BEIRUT: Up to a thousand women, youth and civil society activists marched Sunday to demand gender equality, better representation in the country and the passage of new civil personal status laws. The march began at UNESCO Palace in Corniche al-Mazraa in Beirut and concluded at the door of the Interior Ministry in Sanayeh.
The demonstrators called for new civil personal status laws, which would allow women to be able to pass on their nationality to their children, and for Palestinian women to be granted civil and economic rights.
They also demanded that Lebanese women be given a 35 percent quota in Parliament and in other elected government bodies.
Gender equality provisions should be implemented in the taxation and social security laws, protesters said, and Parliament should adopt the draft law protecting women against domestic violence.
“It’s been another dark year filled with disappointments thanks to those who boast that Lebanon is more advanced than the rest of the world and exaggerate their adoption of human rights and who say that Lebanon was one of the countries that wrote down the International Declaration of Human Rights,” prominent women’s rights activist Linda Matar said in her speech.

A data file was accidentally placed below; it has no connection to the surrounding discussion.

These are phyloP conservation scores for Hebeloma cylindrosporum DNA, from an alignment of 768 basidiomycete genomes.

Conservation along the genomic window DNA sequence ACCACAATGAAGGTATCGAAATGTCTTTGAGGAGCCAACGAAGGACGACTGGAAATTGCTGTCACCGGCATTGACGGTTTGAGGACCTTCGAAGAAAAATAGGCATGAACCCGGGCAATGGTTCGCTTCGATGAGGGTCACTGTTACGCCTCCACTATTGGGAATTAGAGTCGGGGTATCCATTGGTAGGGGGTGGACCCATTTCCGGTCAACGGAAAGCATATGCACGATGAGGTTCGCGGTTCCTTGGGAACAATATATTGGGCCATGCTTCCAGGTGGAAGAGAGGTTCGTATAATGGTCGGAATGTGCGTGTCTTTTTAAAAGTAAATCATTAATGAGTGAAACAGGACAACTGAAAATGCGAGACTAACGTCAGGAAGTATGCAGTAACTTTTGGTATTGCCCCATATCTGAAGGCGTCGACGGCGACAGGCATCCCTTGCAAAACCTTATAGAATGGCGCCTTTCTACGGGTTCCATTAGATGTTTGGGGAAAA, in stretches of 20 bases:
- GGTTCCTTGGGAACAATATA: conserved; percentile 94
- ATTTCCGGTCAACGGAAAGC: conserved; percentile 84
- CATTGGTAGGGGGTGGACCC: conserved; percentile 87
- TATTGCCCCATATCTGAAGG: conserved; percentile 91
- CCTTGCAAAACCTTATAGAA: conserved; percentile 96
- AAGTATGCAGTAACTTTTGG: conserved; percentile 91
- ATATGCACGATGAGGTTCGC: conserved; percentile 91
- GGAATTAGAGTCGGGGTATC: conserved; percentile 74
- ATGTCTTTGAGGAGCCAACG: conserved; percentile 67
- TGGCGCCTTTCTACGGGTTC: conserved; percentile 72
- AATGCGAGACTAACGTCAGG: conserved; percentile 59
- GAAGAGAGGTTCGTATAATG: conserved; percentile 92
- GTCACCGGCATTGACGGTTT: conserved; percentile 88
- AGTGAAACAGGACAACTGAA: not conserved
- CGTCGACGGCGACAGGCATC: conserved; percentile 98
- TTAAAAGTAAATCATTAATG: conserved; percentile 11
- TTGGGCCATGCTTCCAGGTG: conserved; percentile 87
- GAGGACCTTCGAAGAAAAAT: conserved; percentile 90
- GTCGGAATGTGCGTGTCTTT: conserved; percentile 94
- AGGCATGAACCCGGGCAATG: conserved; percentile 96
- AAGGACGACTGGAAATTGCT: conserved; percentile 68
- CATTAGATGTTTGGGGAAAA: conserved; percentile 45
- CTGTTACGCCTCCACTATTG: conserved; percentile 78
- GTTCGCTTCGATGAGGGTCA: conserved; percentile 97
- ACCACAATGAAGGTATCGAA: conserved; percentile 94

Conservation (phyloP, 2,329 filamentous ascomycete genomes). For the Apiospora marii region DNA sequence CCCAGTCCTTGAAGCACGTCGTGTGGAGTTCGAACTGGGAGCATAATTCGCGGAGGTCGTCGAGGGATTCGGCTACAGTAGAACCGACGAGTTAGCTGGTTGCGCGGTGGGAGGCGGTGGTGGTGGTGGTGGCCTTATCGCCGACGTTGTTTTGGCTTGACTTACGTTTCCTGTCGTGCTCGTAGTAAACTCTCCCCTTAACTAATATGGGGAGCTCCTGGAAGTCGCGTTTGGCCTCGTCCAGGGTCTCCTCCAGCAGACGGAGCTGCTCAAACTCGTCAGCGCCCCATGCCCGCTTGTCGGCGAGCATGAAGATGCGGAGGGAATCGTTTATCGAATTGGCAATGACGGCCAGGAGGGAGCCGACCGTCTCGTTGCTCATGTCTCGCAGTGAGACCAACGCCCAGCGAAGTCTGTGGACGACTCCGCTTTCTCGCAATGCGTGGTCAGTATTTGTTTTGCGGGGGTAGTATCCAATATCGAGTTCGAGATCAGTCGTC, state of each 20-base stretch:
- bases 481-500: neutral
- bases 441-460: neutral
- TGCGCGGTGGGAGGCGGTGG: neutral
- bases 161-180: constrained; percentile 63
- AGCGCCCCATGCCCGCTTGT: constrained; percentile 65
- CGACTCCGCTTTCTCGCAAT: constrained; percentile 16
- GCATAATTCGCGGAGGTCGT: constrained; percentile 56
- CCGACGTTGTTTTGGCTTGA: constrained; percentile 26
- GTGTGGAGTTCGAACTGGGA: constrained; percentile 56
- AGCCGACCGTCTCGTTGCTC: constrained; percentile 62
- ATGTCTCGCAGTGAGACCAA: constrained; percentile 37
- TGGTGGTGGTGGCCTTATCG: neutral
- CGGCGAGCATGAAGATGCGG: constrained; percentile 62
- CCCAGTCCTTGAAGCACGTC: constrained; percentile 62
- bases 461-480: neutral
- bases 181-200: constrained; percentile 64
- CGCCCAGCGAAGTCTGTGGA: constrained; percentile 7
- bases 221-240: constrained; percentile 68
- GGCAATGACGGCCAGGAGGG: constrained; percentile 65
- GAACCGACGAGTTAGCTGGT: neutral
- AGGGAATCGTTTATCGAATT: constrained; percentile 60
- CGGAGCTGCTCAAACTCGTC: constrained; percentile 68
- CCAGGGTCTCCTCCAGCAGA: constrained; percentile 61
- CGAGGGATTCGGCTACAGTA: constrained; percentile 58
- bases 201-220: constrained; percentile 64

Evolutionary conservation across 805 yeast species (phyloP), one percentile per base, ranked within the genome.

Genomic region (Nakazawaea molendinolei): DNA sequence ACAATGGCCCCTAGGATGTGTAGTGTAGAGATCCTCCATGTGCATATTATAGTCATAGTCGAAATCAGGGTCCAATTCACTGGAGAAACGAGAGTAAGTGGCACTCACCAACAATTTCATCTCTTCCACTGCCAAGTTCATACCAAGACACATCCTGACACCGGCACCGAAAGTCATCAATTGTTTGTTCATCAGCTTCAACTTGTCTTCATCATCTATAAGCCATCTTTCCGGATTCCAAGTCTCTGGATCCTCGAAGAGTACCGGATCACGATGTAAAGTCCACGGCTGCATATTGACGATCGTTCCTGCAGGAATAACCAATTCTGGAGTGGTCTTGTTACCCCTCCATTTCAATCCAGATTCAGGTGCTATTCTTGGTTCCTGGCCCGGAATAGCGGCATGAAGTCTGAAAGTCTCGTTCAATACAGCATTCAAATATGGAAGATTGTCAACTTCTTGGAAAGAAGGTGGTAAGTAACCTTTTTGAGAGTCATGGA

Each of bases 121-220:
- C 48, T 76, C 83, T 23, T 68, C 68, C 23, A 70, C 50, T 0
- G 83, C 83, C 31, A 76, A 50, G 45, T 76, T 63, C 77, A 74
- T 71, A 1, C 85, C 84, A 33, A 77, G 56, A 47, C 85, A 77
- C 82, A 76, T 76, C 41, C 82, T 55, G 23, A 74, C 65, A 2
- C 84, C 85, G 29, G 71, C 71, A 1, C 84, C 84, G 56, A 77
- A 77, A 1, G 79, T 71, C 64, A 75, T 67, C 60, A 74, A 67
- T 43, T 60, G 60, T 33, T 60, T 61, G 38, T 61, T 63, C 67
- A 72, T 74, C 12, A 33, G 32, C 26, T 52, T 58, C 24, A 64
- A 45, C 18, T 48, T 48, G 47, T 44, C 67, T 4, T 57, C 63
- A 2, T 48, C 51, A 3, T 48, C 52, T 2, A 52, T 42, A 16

“In fact you are dragging us back. We are in the year 2013 and the state still gives men the right to pass his nationality to his wife and children and deprives women of the same right, shuns women’s demands to participate in decision-making bodies, and refuses women the right to equal pay in the work place.”
“We dream of equality and rightful laws, and the Palestinian and other Arab women share [with the Lebanese] the injustice and discrimination committed against them,” Matar said.
“We will not accept being treated like second-class citizens; we want equality in all fields and decision-making positions in politics and the economy.”
A version of this article appeared in the print edition of The Daily Star on March 11, 2013, on page 4.